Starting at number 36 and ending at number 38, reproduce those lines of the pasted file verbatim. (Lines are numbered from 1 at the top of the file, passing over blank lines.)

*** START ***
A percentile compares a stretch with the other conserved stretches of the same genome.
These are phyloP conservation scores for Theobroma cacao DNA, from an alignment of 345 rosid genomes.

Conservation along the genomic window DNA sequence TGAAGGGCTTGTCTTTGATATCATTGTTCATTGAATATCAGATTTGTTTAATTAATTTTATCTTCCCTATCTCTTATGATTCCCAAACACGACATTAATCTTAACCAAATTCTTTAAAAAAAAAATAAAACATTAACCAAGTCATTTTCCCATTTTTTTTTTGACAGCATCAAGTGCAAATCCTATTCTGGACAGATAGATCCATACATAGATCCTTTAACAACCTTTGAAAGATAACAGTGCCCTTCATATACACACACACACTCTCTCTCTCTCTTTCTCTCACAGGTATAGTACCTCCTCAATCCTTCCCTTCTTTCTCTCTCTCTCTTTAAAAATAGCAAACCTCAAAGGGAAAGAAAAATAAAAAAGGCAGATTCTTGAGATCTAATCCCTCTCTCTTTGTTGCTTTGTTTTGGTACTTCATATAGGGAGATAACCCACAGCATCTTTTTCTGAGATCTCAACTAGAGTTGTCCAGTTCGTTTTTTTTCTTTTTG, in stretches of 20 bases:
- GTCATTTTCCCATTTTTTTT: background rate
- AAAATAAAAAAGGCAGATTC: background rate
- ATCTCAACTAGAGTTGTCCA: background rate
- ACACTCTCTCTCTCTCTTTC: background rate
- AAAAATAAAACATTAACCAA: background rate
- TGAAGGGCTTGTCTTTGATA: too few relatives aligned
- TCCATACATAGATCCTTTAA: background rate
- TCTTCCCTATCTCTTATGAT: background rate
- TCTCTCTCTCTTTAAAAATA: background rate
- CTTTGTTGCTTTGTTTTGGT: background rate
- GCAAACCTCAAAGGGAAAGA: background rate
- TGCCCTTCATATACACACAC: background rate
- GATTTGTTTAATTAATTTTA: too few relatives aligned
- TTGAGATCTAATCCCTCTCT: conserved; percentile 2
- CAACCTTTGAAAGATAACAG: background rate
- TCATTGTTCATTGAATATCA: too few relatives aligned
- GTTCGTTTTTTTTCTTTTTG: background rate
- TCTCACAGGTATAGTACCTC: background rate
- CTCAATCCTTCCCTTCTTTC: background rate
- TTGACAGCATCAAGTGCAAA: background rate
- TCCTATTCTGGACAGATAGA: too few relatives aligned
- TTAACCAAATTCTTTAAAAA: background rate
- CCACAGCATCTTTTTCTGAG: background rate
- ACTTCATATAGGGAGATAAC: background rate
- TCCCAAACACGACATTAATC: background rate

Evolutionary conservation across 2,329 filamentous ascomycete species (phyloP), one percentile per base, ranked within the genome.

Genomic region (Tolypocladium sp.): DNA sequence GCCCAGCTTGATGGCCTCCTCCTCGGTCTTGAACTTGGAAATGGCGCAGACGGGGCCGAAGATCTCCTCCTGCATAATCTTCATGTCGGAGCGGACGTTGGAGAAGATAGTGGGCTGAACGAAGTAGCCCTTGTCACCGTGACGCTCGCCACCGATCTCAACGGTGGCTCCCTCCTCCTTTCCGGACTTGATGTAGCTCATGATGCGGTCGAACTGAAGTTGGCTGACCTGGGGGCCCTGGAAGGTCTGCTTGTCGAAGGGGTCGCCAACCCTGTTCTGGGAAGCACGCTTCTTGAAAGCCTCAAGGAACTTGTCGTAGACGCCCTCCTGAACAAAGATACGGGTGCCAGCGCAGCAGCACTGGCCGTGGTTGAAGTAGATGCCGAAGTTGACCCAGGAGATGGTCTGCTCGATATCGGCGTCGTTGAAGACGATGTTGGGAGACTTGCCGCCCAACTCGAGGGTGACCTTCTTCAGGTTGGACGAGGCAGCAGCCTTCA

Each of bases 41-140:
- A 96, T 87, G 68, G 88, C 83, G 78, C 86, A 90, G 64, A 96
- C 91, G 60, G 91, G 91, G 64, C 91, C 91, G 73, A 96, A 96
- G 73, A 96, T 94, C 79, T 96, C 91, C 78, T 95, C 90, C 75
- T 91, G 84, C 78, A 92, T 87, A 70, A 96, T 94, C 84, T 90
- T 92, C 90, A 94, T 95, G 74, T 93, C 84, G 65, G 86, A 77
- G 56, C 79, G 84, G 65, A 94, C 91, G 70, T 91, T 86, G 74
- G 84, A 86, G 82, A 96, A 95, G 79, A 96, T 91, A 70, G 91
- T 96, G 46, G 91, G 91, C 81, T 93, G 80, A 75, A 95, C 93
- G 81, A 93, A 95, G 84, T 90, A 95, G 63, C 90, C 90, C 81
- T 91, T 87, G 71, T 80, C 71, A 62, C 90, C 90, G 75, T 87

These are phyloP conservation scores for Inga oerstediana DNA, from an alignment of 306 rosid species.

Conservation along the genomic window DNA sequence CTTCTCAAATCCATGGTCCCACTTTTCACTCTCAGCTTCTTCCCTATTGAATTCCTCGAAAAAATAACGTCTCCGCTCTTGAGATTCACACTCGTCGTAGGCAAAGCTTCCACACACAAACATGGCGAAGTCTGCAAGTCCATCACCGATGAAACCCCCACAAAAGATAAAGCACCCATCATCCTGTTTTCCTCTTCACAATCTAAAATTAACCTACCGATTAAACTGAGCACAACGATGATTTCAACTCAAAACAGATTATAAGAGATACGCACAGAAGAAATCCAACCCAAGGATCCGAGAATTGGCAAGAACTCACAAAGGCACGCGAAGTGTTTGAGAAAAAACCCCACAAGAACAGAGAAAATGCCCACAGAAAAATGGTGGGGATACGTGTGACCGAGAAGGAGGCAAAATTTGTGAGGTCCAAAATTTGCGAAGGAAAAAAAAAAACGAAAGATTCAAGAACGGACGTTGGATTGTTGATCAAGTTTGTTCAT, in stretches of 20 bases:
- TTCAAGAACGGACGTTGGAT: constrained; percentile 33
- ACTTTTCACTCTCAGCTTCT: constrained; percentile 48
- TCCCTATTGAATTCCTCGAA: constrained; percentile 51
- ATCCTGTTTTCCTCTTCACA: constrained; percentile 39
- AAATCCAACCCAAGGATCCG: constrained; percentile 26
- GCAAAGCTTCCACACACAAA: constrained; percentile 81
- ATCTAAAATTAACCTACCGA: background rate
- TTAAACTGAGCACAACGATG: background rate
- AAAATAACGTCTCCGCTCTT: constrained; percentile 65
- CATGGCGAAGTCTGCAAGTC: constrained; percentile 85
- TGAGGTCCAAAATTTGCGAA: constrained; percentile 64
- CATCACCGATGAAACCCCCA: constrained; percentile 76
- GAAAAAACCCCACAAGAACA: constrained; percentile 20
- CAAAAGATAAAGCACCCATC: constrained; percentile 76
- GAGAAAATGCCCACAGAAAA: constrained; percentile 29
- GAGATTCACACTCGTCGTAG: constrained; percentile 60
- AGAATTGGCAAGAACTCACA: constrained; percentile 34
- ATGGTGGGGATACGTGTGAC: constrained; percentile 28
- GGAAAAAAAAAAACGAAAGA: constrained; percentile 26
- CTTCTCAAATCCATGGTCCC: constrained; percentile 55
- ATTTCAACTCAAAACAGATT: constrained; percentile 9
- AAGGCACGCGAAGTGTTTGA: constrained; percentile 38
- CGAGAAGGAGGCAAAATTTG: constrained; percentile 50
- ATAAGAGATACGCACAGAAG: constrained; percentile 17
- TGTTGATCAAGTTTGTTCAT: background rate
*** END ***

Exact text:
- T 92, C 90, A 94, T 95, G 74, T 93, C 84, G 65, G 86, A 77
- G 56, C 79, G 84, G 65, A 94, C 91, G 70, T 91, T 86, G 74
- G 84, A 86, G 82, A 96, A 95, G 79, A 96, T 91, A 70, G 91